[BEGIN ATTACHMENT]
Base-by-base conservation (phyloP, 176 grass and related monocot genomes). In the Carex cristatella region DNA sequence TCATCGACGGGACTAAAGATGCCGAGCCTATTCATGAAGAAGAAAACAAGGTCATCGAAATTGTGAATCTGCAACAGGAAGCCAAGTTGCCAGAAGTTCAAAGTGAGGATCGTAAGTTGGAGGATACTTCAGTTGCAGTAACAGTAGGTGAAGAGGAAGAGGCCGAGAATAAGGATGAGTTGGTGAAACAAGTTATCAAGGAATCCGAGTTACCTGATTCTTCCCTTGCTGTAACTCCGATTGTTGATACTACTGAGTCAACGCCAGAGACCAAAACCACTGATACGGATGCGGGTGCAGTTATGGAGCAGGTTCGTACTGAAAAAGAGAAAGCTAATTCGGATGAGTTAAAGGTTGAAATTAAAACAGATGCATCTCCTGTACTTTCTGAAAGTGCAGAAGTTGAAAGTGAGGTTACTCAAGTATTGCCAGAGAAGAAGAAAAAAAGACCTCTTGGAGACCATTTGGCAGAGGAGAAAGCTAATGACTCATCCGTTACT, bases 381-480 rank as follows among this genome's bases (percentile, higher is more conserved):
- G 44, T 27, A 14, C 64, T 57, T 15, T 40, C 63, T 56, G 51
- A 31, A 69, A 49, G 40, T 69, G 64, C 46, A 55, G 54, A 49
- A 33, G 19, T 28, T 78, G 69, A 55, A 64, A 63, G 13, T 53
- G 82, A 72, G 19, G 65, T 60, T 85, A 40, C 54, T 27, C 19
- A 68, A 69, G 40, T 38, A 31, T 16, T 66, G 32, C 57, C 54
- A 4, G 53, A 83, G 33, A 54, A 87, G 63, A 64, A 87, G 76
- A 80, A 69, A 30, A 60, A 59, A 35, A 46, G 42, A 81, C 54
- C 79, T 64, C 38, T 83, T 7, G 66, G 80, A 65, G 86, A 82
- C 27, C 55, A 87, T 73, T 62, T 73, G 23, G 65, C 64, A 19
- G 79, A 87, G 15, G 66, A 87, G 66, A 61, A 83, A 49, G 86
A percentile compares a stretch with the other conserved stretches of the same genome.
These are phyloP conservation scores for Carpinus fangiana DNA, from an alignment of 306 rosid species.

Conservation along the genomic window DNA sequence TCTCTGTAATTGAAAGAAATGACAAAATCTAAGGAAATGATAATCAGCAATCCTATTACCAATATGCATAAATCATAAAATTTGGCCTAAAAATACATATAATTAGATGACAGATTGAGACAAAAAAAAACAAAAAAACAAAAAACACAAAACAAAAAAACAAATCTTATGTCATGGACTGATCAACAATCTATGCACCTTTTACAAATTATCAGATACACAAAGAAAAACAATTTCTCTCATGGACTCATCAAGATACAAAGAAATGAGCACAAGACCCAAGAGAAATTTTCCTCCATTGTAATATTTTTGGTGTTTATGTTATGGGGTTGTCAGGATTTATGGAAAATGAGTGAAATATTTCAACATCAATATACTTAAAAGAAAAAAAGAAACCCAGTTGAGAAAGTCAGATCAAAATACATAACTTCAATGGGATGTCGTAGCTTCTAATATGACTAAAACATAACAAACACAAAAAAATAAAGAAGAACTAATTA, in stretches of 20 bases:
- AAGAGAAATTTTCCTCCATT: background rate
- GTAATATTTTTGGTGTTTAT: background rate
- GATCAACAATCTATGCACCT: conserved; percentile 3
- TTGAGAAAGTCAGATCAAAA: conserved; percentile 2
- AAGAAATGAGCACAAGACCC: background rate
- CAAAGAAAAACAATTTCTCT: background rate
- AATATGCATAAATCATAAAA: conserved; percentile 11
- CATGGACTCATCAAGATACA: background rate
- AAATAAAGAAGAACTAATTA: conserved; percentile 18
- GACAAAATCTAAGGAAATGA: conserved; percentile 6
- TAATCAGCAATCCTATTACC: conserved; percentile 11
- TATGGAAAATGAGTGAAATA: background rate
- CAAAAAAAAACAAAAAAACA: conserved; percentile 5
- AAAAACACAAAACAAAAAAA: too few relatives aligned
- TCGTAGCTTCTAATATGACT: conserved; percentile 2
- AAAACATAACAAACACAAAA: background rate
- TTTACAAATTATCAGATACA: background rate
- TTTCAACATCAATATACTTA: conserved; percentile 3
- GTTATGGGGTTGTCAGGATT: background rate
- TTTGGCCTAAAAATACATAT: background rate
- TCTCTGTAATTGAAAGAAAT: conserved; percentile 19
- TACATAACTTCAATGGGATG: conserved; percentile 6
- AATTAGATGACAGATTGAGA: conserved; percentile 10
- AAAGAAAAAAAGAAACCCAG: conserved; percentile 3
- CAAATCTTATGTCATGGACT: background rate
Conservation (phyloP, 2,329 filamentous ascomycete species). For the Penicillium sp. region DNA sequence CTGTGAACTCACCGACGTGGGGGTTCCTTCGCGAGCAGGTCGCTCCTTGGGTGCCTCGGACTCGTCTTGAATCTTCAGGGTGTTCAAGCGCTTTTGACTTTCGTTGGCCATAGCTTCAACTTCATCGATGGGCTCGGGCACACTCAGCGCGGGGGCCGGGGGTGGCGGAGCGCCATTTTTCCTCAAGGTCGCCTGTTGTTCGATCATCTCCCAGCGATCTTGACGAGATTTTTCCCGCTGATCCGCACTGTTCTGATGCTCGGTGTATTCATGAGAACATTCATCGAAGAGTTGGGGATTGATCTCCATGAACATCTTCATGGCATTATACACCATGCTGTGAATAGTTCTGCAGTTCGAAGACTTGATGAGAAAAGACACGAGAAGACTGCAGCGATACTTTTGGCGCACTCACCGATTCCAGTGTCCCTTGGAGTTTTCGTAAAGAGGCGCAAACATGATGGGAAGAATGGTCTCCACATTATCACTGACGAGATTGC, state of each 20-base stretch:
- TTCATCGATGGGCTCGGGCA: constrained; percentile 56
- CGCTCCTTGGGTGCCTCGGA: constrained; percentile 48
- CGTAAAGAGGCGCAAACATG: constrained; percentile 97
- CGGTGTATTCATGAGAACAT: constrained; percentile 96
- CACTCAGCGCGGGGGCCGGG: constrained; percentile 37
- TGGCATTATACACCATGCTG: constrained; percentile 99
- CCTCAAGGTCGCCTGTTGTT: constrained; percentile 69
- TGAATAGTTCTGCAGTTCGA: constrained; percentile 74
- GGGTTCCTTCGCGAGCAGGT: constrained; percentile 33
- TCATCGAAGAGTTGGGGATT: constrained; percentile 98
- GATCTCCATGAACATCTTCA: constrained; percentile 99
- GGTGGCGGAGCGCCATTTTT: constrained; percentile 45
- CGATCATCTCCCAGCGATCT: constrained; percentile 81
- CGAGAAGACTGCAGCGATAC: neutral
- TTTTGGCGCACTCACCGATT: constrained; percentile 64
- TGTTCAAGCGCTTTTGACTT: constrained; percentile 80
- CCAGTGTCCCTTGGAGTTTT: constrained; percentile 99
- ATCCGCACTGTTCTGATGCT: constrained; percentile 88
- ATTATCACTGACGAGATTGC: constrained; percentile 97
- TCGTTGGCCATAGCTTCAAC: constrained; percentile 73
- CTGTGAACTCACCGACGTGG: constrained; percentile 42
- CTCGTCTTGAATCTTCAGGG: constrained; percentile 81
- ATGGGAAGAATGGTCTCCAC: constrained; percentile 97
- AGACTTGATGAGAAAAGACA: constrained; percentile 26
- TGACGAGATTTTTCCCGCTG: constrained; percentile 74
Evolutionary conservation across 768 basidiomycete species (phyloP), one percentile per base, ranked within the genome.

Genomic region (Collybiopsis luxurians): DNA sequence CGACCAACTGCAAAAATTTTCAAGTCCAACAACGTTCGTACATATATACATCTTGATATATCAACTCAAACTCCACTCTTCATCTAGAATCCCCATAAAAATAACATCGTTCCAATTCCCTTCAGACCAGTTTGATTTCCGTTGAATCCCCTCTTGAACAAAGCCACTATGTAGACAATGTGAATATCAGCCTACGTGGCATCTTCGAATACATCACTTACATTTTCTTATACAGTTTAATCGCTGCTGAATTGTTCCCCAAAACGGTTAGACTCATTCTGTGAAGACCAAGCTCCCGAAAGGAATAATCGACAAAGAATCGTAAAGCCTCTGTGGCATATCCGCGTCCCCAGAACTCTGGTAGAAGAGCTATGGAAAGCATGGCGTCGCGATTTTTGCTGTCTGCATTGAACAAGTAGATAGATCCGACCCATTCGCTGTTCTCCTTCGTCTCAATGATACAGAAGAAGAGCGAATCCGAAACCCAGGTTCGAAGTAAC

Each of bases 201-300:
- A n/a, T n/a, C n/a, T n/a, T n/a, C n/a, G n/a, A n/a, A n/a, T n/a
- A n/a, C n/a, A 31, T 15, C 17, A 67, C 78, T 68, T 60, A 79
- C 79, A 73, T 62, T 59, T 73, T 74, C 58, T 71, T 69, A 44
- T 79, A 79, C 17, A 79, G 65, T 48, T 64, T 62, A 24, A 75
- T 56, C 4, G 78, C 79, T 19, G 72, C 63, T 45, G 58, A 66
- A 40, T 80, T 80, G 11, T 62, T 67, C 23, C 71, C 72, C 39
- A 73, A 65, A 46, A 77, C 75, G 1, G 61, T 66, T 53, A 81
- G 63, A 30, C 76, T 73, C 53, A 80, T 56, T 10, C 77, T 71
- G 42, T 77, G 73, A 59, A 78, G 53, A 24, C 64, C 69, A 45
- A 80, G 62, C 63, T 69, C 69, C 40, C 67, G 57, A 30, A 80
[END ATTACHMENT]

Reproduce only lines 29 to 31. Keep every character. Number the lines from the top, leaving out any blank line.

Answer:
- TCGTAGCTTCTAATATGACT: conserved; percentile 2
- AAAACATAACAAACACAAAA: background rate
- TTTACAAATTATCAGATACA: background rate